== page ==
Jordan / Cities and Towns /
Ancient: Rabbath Ammon; Philadelphia
Capital of Jordan with 1.4 million inhabitants (2005 estimate). The city lies on rolling hills at the eastern end of the Ajlun Mountains. Many of the city's 19 hills are higher than 800 metres. Theoretically, the seasonal river of Wadi Amman and tributaries run through Amman, but are since long absorbed by the city.
King Abdullah Mosque.
The old downtown of Amman.
Night market in downtown Amman.
The Roman Theatre.
Abu Darwish Mosque.
Amman is the commercial, industrial and administrative centre of Jordan. The city has a diverse industry, but phosphate extraction and petroleum refining are the most significant. Other important industries include food and tobacco processing, manufacture of textiles, paper, plastics and metal products.
Amman has an excellent infrastructure. All major highways of Jordan pass through the urban zone of Amman. Queen Alia International Airport lies 30 km south of the capital. A railway connects Amman to Damascus of Syria, but this is only of theoretical importance, with only one connection per week.
Amman has grown quickly after World War 2, both to serve the needs of a modern state and as a result of the many Palestinian refugees fleeing Palestine after the wars and establishment of the state of Israel.
In between the modern quarters are ancient structures, like an ancient citadel and a finely preserved 2nd century CE Roman theatre, which could seat 6,000 spectators (lowest photo). Of modern sights, the King Abdullah 1 Mosque from the 1980's (top photo) and the black and white checkered mosque of Abu Darwish are the most noteworthy.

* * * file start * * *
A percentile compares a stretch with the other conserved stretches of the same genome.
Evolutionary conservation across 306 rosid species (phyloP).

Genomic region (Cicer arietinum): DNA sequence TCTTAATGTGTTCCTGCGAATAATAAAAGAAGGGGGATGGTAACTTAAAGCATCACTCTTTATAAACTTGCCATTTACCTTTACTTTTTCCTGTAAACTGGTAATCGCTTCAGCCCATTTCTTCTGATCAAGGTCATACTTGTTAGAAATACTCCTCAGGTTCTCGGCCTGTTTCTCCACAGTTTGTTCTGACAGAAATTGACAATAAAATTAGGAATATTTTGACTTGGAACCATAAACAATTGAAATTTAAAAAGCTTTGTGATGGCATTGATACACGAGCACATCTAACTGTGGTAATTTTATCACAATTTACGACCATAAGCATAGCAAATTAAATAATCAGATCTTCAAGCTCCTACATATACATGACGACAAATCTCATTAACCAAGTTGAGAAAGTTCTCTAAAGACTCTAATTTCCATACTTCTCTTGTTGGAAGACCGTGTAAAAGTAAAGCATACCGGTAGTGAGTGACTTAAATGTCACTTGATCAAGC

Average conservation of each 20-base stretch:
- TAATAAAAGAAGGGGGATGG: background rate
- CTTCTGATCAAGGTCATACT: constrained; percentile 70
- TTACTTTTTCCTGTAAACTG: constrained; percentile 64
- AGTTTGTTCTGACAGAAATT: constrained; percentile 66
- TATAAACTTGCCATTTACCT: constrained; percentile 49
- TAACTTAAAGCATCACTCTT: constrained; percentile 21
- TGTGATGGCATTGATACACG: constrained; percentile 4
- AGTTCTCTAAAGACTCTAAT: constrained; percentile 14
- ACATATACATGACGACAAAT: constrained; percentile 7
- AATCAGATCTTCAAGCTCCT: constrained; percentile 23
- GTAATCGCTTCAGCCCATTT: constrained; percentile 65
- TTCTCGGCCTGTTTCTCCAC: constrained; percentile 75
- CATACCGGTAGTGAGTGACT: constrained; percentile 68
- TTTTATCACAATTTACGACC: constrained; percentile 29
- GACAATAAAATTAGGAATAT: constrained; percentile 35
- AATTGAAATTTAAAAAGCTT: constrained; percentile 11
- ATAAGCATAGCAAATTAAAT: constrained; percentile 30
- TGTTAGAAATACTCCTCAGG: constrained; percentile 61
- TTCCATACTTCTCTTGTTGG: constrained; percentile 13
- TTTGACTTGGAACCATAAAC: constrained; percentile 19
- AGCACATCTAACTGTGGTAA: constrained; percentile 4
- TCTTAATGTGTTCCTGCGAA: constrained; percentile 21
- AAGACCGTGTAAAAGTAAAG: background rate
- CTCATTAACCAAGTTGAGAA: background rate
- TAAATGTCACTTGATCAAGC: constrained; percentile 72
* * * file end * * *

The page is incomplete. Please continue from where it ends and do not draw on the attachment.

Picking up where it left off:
Amman has a university established in 1962.
There are remains of settlement here going back to perhaps as early as 4000 BCE.
13th century BCE: The site is the effectively the capital of the kingdom of Ammon, the town being called Rabbath Ammon.
332: The region is conquered by Alexander the Great.
Around 270?: The town is rebuilt by the Egyptian king Ptolemy 2 Philadelphus, who renamed it after himself; Philadelphia.
218: Conquered by the Seleucids, beginning a period of turmoil.
164: The region passes to the Romans.
63: Becomes part of the Roman province of Syria. It becomes part of the league of ten cities, Decapolis.
324 CE: Philadelphia becomes the seat of a Roman Christian bishopric.
635: Conquered by the troops of the Arab general Yazid ibn Abu Sufyan, and included into the Muslim state of the Caliph. Centuries of decline start, caused by less need of a central town in this region.
Around 1300: Philadelphia appears to have become almost completely deserted.
1878: The Ottomans establishes a settlement on the site of ancient Philadelphia, but not larger than a village.
1921: Transjordan is established with Abdullah of Hijaz and Mecca as emir. He would soon make Amman his capital.
1946: Fast development of Amman starts after Jordan receives its independence this year.
1948: First Palestinian War brings a large influx of Palestinians to Jordan and Amman in particular.
1962: The university of Jordan is established.
1970: Civil war between PLO troops and Jordanians (which also included Palestinians) fought mainly in the streets of Amman. The government troops comes out as victors of the war.